Private parties warn of poor energy strategy in Mexico

April 2, 2021 | 5:00 am

Private companies with a presence in Mexico took advantage of a forum to support the global energy strategy, which goes against the Mexican one.

For those who plan to follow the industry trend, a lag in Mexican policy and regulations could lead them to abandon this market, which would have a direct impact on the arrival of foreign investment and on the national ability to create employment.

On Wednesday, the IEA-COP26 Zero Emissions Summit was held, with the participation of government figures and leaders of private initiative, with the aim of finding ways to work together to achieve the goals established in the Paris Agreement.

The event was attended by at least four executives of transnational companies with a presence in Mexico, such as the CEO of Eni, Hitachi ABB, Iberdrola and Enel.

Andrea Arias, an internationalist, explained that it is particularly significant that these companies have been betting for years on changes in their policies and in how they are going to invest, and that they are now present in this process of writing a roadmap.

Electricity is already today, and will continue to be, the basis of this transition. We can all be proud that power grids have proven to be so reliable during this pandemic. We can take this lesson to reflect on how to accelerate this transition and in the panel we have heard about the need to look for early implementations and not only towards 2050

said Claudio Facchin, CEO of Hitachi ABB Power Grids.

The manager highlighted the importance of transmission and distribution networks to enable an improvement in the generation capacity, flexibility and reliability of energy grids.

This statement significantly contradicts the electricity policy of the Mexican government, which has focused on limiting the entry of renewable energies to “improve this reliability.”

To keep the 1.5 degree goal within reach we have to work together and take immediate action.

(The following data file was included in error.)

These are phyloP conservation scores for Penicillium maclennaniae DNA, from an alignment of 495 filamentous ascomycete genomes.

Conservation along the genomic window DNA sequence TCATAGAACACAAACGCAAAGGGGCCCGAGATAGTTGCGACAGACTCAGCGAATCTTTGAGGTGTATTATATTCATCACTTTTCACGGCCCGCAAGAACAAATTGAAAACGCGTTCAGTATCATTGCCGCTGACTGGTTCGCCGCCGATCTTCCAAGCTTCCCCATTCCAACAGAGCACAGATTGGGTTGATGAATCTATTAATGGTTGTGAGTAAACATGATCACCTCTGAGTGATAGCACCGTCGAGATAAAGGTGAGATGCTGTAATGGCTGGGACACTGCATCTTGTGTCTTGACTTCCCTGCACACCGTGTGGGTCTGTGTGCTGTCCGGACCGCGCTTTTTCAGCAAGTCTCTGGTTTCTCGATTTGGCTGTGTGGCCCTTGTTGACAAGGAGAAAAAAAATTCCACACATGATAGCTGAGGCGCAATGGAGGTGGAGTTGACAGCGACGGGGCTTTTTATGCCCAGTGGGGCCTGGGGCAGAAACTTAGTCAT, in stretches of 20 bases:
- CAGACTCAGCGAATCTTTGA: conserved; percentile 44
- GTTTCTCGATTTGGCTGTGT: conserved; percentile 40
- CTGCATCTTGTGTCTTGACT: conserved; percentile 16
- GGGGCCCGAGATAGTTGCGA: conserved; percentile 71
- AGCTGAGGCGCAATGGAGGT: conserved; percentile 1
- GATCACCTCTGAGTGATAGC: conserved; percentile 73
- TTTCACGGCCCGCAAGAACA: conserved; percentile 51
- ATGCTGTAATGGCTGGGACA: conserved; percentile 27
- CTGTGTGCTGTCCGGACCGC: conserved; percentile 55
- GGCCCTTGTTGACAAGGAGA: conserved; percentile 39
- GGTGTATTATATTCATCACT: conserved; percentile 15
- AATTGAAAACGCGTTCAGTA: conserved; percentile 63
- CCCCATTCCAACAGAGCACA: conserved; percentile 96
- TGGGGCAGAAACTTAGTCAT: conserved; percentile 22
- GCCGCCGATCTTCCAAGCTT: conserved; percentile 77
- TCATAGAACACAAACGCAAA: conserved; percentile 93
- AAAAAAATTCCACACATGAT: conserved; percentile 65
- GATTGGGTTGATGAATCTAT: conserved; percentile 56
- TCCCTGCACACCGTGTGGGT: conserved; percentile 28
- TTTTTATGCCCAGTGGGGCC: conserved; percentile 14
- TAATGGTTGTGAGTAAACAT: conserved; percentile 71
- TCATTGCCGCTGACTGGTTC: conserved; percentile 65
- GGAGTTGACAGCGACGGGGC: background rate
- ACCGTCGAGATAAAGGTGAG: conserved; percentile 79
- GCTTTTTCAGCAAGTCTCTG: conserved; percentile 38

Today, the IEA Zero Emissions Summit made clear the appetite of governments, civil society, and businesses to accelerate the transition to a clean economy.

Facchin also said that it is necessary to promote investments and accelerate the development of technology in the transmission and distribution sector.

In Mexico, the cancellation of two projects devised by the previous federal administration, and the need to use the earnings of CFE Transmission and Distribution to subsidize the costs of CFE Generación have been identified by analysts as the most important obstacles to investing in an exclusive activity of state-owned companies.

José Ignacio Sánchez Galán, CEO of Iberdrola, celebrated that the consensus on the need to achieve a zero emissions future has grown so rapidly among the different economies, and predicted that this will drive fundamental transformations in the economies of many countries, especially towards electrification massive.

“The COVID-19 crisis has sparked a global understanding that restoring previous economic models is not enough to bring a sustainable recovery, and that is why green energy is in the midst of stimulus packages around the world,” he said.

The manager also warned that countries need a clear and efficient energy plan that “stops investing in infrastructure that will be obsolete during our own lifetime, for example gas pipelines.”

The CEOs of both companies requested that countries strive to establish predictable and attractive regulatory frameworks, particularly to incentivize the construction of transmission and distribution infrastructure, which was identified by the IEA as “the backbone of green energy.”